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\newtheorem{thm}{Exercise}
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\title{Functional analysis problem sheet 7}
\author{Max Klinger and Kilian Klebes}
\begin{document}
\maketitle
\setcounter{thm}{17}
\thm{
Let $A:\CC^n \rightarrow \CC^n, \; n > 1$ be selfadjoint, with an Eigenvalue $\lambda$ which sports an algebraic multiplicity of 2 or more. Let $e_1, e_2\in \CC^n$ be two corresponding eigenvectors. Then A doesn't have a cyclic vector.
}
\proof{
Assume it had a cyclic vector v. Then by the spectral theorem, we have for all $f \in C\left(\spec(A)\right):$
\begin{align*}
f(A) e_1 = f(\lambda) e_1 && f(A) e_2 = f(\lambda) e_2
\end{align*}
or using the notation of Lemma 1.47:
$
Ae_1 = \lambda e_1 \Leftrightarrow UAe_1 = \lambda U e_1 \Leftrightarrow UAe_1 U^* = UAU^* Ue_1 U^* = M_{id} \underbrace{Ue_1U^*}_{\phi} = \lambda \phi(\lambda) = \lambda U e_1 U^*, \; \mu_v$-almost surely
and analogously for $e_2$.
Thus using $U:L^2(\spec(A), \mu_v)\rightarrow \CC^n$ we get that
$$\overline{\{A^n v: n \in \NN\}} = \{A^n v: n \in \NN\}= \text{Im}(U) \subset \{v\in \CC^n| \scalprod{v}{e_1} = \scalprod{v}{e_2}\} \neq \CC^n$$
and thus v cannot be cyclic. Contradiction. So v cannot have been a cyclic vector in the first place.
}
\thm{
Let $\HH$ be a Hilbert space and $A:\HH\rightarrow \HH$ with $\exists K \subset \RR$ compact, $\mu:K\Rightarrow \RR$ Borel and $U:\HH\rightarrow L^2(K)$ unitary with $UAU^*:L^2(K,d\mu(x)) \rightarrow L^2(K,d\mu(x)), \psi\mapsto \left(x\mapsto x\psi(x)\right)$. Then A is bounded and self-adjoint.
}
\proof{
\begin{description}
\item[Self-adjointness]
Write $\psi\mapsto\left(x\mapsto x\psi(x)\right)$ as $M$. First note $M^* = M$ since $x \in K$ and $\psi \in L^2(K)$ thus giving $(M\psi)(x) \in \RR\; \forall x \in K$. Now use the unitary equivalence of A to $M_\psi$ to rewrite it as such:
$$UAU^* = M \Longleftrightarrow A = U^{-1} M U^{*-1} \stackrel{U^* =U^{-1}}{\Longleftrightarrow} A= U^*MU
$$
Thus giving $A^* = (U^*MU)^* = U^* M^* (U^*)^* = U^* M U = A$, i.e. A is self-adjoint.
\item[Boundedness] $U$ and $U^*$ as unitary operators are isometric and thus bounded. Now consider $$\norm{M} = \!\!\sup_{\psi \in L^2(K)} \frac{\norm{M(\psi)}}{\norm{\psi}} = \!\sup_{\psi \in L^2(K)} \frac{\sup_{x\in K} x\psi(x)}{\sup_{x\in K}\psi(x)} \leq \sup_{\psi \in L^2(K)} \sup_{x\in K} \frac{x\psi(x)}{\psi(x)} = \sup_{x\in K} x$$ which is clearly bounded (by Heine-Borel) since K is a compact subset of $\RR$. Of course this only works because of Corollary 33 in section 3.3.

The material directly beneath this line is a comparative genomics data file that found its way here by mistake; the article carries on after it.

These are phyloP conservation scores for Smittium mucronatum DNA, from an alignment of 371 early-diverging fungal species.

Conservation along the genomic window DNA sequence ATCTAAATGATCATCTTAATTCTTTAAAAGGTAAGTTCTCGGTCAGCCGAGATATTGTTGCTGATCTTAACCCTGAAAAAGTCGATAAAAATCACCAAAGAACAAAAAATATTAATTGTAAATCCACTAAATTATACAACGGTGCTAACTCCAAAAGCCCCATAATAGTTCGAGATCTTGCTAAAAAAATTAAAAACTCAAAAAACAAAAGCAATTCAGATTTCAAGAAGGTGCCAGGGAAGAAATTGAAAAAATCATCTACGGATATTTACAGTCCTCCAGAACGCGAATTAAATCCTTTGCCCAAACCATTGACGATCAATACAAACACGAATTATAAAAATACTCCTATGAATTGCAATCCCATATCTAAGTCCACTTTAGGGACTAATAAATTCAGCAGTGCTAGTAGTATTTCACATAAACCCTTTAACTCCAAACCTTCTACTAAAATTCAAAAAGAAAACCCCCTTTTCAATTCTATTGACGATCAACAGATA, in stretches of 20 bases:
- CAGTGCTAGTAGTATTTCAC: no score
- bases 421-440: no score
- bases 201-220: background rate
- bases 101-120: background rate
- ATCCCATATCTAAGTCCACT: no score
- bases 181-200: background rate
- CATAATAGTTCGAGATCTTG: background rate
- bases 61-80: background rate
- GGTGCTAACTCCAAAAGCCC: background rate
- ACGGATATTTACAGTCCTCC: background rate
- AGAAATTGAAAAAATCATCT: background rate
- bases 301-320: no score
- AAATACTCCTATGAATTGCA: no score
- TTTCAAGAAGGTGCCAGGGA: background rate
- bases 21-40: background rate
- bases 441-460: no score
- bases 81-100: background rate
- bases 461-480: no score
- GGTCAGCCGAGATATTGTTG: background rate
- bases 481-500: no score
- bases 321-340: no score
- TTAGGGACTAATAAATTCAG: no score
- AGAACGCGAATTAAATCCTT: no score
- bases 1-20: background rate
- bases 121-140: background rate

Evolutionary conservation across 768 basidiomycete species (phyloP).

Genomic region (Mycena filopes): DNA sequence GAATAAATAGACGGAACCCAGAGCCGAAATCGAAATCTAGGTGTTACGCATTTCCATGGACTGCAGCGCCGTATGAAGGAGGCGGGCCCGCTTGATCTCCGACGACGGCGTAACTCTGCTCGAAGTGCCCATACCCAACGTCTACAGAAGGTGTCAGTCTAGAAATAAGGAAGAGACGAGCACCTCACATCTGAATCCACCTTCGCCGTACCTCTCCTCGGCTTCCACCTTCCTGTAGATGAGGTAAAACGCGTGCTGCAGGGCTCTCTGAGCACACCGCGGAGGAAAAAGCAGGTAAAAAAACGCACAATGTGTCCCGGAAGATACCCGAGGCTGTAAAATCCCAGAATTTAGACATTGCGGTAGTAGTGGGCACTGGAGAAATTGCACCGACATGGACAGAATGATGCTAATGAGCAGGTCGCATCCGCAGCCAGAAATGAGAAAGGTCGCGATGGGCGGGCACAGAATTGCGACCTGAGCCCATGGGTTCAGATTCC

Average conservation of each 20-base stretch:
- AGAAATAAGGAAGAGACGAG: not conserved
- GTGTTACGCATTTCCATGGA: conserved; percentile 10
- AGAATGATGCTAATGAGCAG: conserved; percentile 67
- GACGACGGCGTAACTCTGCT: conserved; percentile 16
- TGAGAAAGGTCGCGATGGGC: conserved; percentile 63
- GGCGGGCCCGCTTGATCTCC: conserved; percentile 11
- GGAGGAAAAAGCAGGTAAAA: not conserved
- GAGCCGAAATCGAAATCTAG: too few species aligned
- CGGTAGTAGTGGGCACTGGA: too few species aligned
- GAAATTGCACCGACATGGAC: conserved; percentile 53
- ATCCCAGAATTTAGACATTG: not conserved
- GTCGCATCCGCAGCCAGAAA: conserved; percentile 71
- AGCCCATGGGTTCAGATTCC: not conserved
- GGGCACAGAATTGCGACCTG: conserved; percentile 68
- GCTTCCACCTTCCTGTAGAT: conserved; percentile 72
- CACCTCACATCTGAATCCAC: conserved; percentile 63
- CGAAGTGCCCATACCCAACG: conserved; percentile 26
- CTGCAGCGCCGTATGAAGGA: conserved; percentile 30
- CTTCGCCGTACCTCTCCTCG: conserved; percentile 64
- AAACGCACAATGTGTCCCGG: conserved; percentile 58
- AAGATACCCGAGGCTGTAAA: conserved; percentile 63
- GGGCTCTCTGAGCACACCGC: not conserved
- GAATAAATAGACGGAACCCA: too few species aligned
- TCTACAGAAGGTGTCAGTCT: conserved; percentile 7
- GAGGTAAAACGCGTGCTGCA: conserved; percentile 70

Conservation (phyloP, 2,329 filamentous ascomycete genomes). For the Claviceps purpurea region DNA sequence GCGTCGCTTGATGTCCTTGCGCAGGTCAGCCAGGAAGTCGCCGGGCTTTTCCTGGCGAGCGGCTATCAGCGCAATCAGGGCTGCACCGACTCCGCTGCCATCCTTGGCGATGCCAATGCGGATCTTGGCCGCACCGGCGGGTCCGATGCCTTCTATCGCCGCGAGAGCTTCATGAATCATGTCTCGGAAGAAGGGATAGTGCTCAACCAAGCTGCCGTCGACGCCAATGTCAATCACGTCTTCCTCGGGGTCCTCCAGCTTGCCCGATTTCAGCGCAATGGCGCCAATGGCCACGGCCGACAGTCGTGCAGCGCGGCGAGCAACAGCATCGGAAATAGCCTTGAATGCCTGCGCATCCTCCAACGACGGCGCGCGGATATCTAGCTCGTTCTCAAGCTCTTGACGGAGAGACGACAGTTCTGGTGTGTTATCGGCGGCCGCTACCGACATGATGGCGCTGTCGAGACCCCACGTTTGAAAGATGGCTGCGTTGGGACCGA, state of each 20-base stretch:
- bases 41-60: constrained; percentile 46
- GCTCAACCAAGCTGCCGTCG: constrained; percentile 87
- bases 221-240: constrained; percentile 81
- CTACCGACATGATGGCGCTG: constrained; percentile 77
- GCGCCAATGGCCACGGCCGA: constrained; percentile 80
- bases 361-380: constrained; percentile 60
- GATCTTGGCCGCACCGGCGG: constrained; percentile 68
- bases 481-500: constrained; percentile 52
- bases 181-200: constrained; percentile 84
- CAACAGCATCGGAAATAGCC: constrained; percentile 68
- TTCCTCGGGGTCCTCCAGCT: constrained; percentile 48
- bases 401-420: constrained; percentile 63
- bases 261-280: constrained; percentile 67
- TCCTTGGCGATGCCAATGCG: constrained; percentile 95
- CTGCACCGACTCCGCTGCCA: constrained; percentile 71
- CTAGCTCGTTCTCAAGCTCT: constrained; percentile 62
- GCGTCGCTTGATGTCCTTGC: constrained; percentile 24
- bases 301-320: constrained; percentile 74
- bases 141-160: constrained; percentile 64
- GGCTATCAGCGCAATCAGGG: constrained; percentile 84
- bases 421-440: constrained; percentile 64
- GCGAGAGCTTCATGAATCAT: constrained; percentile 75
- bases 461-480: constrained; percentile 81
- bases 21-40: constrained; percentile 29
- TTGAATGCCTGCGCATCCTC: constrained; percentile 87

\item[Cyclic vector] We see that a necessary condition for f to be a cyclic vector for $UAU^*$ on $L^2[K]$ is $f(x) \neq 0 \mu$ almost everywhere, because if f vanishes then so does $(UAU^*)^n f$ and therefore if f vanishes on a set with measure >0 then so does $(UAU^*)^n f \forall n$ and every linear combination thereof. Thus we might for example pick the constant function $f:K\rightarrow \RR, x\mapsto 1$ and we get a cyclic vector for $(UAU^*)$ ( $(UAU^*)^n f = L^2 \rightarrow L^2, x\mapsto x^n$ and the polynomials where shown to be a basis of $L^2$ in Functional Analysis ). Using the isometricity of U again we hereby obtain that $U^*(f)U$ is a cyclic vector for $A = U^*(M)U$, since it in particular is a bijective mapping.
\end{description}
}
\thm{
Let $\HH$ be a Hilbert space, $\dim\HH= \infty$, $\HH$ separable and $\{\psi_n\}_{n=1}^\infty$ an orthonormal basis of $\HH$. Let $\{a_n\}^\infty_{n=1} \subset l^\infty(\RR), \; a_i\neq a_j, \; \forall i\neq j$, $\;A^{'}:\{\psi_n\}^\infty_{n=1}\rightarrow \{\psi_n\}^\infty_{n=1}, \psi_n \mapsto A\psi_n :=a_n \psi_n$ and $A:\HH\rightarrow \HH$ the linear extension of $A^{'}$. A is bounded and self-adjoint.
}
\proof{
\begin{description}
\item [Boundedness]
By the Riesz representation theorem one obtains that every Hilbert space is canonically isomorphic to its dual. Corollary 8 to the Hahn Banach theorem (Funky Analysis I, Section 4-1) and Corollary 12 from section 5-2 guarantee us the boundedness of the extension of $A^{'}$ when extended to $\HH^* = \HH$, thus A is bounded.
\item[Self-adjointness]
\footnotetext[1]{Linearity and definition of A}
\footnotetext[2]{Linearity of the scalar product}
\footnotetext[3]{Orthonormality of the Basis}
\footnotetext[4]{$a_n \in \RR$ }
Let $\psi= \lambda_n \psi_n; \; \phi = \mu_n \psi_n$ be two arbitraty vectors in $\HH$. Then
\begin{align*}
\scalprod{\phi}{A\psi} &=\footnotemark[1] \scalprod{\sum_{n\in\NN}\mu_n\psi_n}{\sum_{n\in\NN}a_n \lambda_n\phi_n} =\footnotemark[2] \sum_{n\in\NN} \sum_{l\in\NN}\bar \mu_n a_l\lambda_l \scalprod{\psi_n}{\phi_l} =\footnotemark[3] \\
&= \sum_{n\in\NN} \sum_{l\in\NN}\bar \mu_n a_l\lambda_l \delta_{n,l} = \sum_{n\in \NN} \bar \mu_n a_n \lambda_n =\footnotemark[4] \sum_{n\in\NN} \sum_{l\in\NN}\bar\mu_n \bar a_n\lambda_l \delta_{n,l} =\footnotemark[3] \\
&=\sum_{n\in\NN} \sum_{l\in\NN}\bar \mu_n \bar a_n \lambda_l \scalprod{\psi_n}{\phi_l} =\footnotemark[2] \scalprod{\sum_{n\in\NN}a_n \mu_n\psi_n}{\sum_{n\in\NN} \lambda_n\phi_n} =\footnotemark[1] \scalprod{A\phi}{\psi}
\end{align*}
Thus A is selfadjoint.
\item[Cyclic vector]
Consider $K = {\frac{1}{n}: n\in \NN} \cup {\{0\}}$ K is obviously bounded and since it contains the only nontrivial limit (0) K might have, we can conclude by Heine Borel, that K is indeed compact in $\RR$. The only measure that really makes sense is the counting measure, so let $\mu(A) = |{A}|$. $L^2(K) \simeq l^2$ if you shift the whole sequence one to the right and take $\{0\}$ as the zeroth basis vector.
\end{description}
}
\end{document}